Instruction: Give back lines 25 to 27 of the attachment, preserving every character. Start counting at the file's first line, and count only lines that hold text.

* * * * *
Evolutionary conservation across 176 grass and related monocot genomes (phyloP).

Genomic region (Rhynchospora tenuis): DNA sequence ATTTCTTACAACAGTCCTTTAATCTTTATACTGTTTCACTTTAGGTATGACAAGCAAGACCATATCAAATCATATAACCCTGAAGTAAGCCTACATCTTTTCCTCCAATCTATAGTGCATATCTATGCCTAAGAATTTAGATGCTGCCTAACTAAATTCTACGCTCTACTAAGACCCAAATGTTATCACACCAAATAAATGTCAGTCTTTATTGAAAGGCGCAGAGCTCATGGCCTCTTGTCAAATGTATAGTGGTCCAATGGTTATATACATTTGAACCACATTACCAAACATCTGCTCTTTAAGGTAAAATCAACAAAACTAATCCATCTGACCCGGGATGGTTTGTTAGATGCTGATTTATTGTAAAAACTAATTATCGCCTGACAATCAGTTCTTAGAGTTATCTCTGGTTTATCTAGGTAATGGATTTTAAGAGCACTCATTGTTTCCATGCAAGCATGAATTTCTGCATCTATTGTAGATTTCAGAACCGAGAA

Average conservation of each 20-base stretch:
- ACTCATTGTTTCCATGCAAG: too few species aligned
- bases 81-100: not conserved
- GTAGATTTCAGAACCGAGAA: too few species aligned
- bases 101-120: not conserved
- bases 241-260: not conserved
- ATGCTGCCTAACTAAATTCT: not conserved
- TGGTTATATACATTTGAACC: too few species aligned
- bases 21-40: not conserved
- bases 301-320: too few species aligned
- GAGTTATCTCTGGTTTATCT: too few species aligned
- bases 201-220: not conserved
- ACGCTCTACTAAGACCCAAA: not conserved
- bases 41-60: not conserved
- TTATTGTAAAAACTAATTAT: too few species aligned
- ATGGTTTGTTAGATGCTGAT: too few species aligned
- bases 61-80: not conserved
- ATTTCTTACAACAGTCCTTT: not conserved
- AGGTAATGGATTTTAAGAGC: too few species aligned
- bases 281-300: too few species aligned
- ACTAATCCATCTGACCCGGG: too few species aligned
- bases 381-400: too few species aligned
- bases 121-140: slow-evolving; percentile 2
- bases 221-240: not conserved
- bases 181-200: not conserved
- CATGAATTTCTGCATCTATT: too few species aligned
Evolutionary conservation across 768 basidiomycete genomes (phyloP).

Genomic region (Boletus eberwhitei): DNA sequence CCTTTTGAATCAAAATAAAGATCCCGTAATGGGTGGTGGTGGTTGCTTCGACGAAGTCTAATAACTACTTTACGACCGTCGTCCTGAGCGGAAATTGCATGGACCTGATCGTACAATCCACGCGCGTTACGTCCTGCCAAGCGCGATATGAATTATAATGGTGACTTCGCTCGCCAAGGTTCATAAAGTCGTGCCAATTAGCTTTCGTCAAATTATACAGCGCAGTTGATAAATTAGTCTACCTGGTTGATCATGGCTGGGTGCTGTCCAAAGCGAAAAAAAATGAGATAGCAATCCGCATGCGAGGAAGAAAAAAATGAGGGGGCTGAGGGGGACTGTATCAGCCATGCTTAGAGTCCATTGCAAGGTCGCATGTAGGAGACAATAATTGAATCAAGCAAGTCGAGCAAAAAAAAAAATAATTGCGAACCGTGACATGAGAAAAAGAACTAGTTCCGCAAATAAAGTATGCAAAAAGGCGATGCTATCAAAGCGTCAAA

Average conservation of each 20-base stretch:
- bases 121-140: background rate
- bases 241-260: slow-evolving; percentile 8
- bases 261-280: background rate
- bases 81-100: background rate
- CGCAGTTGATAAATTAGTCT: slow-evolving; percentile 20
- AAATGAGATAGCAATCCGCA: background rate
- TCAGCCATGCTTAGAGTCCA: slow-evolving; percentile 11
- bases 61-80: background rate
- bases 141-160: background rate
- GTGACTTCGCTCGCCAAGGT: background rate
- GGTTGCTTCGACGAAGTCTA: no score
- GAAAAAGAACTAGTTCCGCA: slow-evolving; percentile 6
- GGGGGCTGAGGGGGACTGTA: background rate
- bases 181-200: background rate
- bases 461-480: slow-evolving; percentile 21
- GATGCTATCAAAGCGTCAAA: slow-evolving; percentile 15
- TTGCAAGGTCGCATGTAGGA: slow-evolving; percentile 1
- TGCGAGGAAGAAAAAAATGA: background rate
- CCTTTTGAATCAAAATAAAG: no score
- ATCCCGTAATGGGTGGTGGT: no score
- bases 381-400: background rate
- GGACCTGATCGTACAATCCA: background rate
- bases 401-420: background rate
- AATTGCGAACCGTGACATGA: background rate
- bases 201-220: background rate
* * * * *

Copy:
- bases 121-140: slow-evolving; percentile 2
- bases 221-240: not conserved
- bases 181-200: not conserved